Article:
c283b-davidlynch-eraserhead-behindthescenes
On the set of Eraserhead

An excerpt from Chris Rodley’s wonderful book, Lynch on Lynch, quoted by Criterion Collection

Eraserhead took five years to complete. You must have been completely dedicated to the film to sustain both the project and your own enthusiasm over such an extended production period. What was it about the idea that you loved?

It was the world. In my mind, it was a world between a factory and a factory neighborhood. A little, unknown, twisted, almost silent lost spot where little details and little torments existed. And people were struggling in darkness. They’re living in those fringelands, and they’re the people I really love. Henry’s definitely one of those people. They kind of get lost in time. They’re either working in a factory or fiddling with something or other. It’s a world that’s neither here nor there. It came out of the air in Philadelphia. I always say it’s my Philadelphia Story. It just doesn’t have Jimmy Stewart in it!

I could be on the set at night, and I would imagine the whole world around it. I imagined walking out, and there were very few cars—there might be one far away, but in the shadows—and very few people. And the lights in the windows would be really dim, and there would be no movement in the window, and the coffee shop would be empty except for one person who didn’t speak properly. It was just like a mood. The life in that world . . . there was nothing like it. Things go so fast when you’re making a movie now that you’re not able to give the world enough—what it deserves. It wants to be lived in a little bit; it’s got so much to offer, and you’re going just a little too fast. It’s just sad. (more…)

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The Paris Review has transcribed a recent interview with the American filmmaker

Paul Thomas Anderson: When I was at Emerson for that year, David Foster Wallace, who was a great writer who was not known then, was my teacher—he was my English teacher … It was the first teacher I fell in love with. I’d never found anybody else like that at any of the other schools I’d been to. Which makes me really reticent to talk shit about schools or anything else, because it’s just like anyplace—if you could find a good teacher, man, I’m sure school would be great. (more…)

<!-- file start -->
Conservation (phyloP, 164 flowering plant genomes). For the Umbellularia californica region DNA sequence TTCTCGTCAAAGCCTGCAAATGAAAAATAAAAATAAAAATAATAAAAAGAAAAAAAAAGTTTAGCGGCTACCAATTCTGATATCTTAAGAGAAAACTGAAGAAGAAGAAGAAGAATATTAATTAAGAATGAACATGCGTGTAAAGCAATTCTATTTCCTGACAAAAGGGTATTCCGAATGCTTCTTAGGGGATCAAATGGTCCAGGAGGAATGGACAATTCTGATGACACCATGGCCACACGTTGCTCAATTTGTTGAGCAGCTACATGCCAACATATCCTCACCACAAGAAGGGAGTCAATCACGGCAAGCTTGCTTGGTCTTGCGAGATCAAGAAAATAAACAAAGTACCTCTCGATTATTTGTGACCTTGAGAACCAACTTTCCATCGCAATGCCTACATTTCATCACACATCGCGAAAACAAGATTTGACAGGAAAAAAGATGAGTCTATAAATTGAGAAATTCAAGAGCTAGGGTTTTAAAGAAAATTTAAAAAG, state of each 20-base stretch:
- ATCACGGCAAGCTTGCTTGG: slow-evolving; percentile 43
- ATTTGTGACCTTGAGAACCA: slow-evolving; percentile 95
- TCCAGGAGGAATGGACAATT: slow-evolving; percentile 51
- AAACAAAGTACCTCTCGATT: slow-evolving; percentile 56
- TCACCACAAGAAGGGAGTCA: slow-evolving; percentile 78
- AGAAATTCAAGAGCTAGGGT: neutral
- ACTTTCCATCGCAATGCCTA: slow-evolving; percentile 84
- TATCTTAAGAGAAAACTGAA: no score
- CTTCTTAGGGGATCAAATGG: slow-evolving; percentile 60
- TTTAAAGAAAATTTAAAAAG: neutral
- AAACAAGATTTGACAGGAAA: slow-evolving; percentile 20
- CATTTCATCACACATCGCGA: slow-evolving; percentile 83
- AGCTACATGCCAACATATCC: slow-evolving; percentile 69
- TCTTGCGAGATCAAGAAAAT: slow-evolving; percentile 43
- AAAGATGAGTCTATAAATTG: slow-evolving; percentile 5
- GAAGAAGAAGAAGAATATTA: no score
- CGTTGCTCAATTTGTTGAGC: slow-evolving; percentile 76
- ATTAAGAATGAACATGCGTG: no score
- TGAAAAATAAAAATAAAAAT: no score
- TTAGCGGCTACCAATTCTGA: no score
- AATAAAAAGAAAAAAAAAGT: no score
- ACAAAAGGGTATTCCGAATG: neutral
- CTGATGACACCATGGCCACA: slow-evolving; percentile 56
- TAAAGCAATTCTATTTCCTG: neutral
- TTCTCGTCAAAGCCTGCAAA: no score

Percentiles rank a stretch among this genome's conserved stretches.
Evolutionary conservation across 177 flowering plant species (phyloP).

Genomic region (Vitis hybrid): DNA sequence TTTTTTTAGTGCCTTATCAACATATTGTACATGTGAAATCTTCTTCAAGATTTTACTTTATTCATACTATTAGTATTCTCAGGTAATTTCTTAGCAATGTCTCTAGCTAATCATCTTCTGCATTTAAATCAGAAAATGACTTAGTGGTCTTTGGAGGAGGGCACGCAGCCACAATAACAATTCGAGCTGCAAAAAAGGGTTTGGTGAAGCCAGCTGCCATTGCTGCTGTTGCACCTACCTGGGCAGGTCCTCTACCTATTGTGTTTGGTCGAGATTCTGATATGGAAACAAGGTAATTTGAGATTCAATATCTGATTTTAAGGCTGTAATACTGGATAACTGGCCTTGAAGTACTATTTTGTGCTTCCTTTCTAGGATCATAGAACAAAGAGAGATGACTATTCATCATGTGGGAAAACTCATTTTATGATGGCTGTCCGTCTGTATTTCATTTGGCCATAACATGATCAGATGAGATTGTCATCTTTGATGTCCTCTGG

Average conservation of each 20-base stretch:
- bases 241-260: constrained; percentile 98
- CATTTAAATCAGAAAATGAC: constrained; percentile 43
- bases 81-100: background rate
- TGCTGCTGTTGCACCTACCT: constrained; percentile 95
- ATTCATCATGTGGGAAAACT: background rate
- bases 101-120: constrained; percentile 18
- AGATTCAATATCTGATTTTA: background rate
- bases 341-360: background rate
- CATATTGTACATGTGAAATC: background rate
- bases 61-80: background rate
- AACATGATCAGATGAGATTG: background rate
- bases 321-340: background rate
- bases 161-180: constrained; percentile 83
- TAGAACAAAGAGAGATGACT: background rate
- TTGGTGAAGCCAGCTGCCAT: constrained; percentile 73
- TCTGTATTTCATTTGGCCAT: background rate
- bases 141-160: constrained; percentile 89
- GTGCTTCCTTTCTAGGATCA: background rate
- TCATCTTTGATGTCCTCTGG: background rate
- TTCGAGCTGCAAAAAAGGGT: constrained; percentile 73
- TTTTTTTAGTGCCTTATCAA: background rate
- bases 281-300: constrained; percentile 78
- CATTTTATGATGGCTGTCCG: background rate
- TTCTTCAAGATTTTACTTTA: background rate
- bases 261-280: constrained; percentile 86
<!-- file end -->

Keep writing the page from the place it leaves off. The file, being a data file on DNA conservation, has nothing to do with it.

SAMLA 85: Durham, NC Nov 13-15, 2015
Samuel Beckett. Photograph: John Minihan
Samuel Beckett. Photograph: John Minihan

The Samuel Beckett Society, Affiliated Session
Conference of the South Atlantic Modern Language Association (SAMLA)
Chair/contact: Michelle Rada, Brown University

This panel seeks to explore the ways in which bodies are figured and disfigured in Beckett’s work. On their own constituting an expansive “body of work,” Beckett’s prose texts, poems, plays, radio, television, and film works posit human, non-human, and inhuman bodies in different and often surprising forms. What kinds of bodies are incorporated, disembodied, or stripped bare in Beckett’s work? How can we trace the life, vulnerability, and survival of the body in single texts and across works? Are Beckettian physical and textual bodies susceptible to or immune from affect? Which bodies, metaphorical or otherwise, are excluded from consideration and care in a quite prolific archive of Beckett criticism? How does the body function and dysfunction across genre and media, prose and performance? The purpose of this panel is to provide a multidisciplinary platform for thinking about the body in Beckett’s work through emerging reading practices, which could engender new connections and ideas for such an extensively critiqued range of texts. In keeping with SAMLA’s theme for the 2015 conference, “In Concert: Literature and the Other Arts,” emphasis placed on thinking across genre, media, and theoretical approaches is encouraged, and will be a significant part of our conversation at this panel. (more…)

European Society for Literature, Science and the Arts · Malta · 15-18 June 2015

A call for papers from the European Society for Literature, Science and the Arts (SLSAeu):

This year’s conference is dedicated to the theme of Scale. In one way or another, scale is an issue deeply embedded in every discipline and every aspect of scholarly and scientific research. As the Call for Papers puts it, in the grand scheme of things Scale is the scheme of things itself. We do very much hope, therefore, that you will be as excited by the prospect of an interdisciplinary conference on Scale as we are. We are very pleased that the location of the conference will be Malta, an island in the middle of the Mediterranean with a rich history and culture, where effects of scale have exerted intriguing and complex energies for centuries, and which provides a particularly fitting and appealing venue for this year’s event. (more…)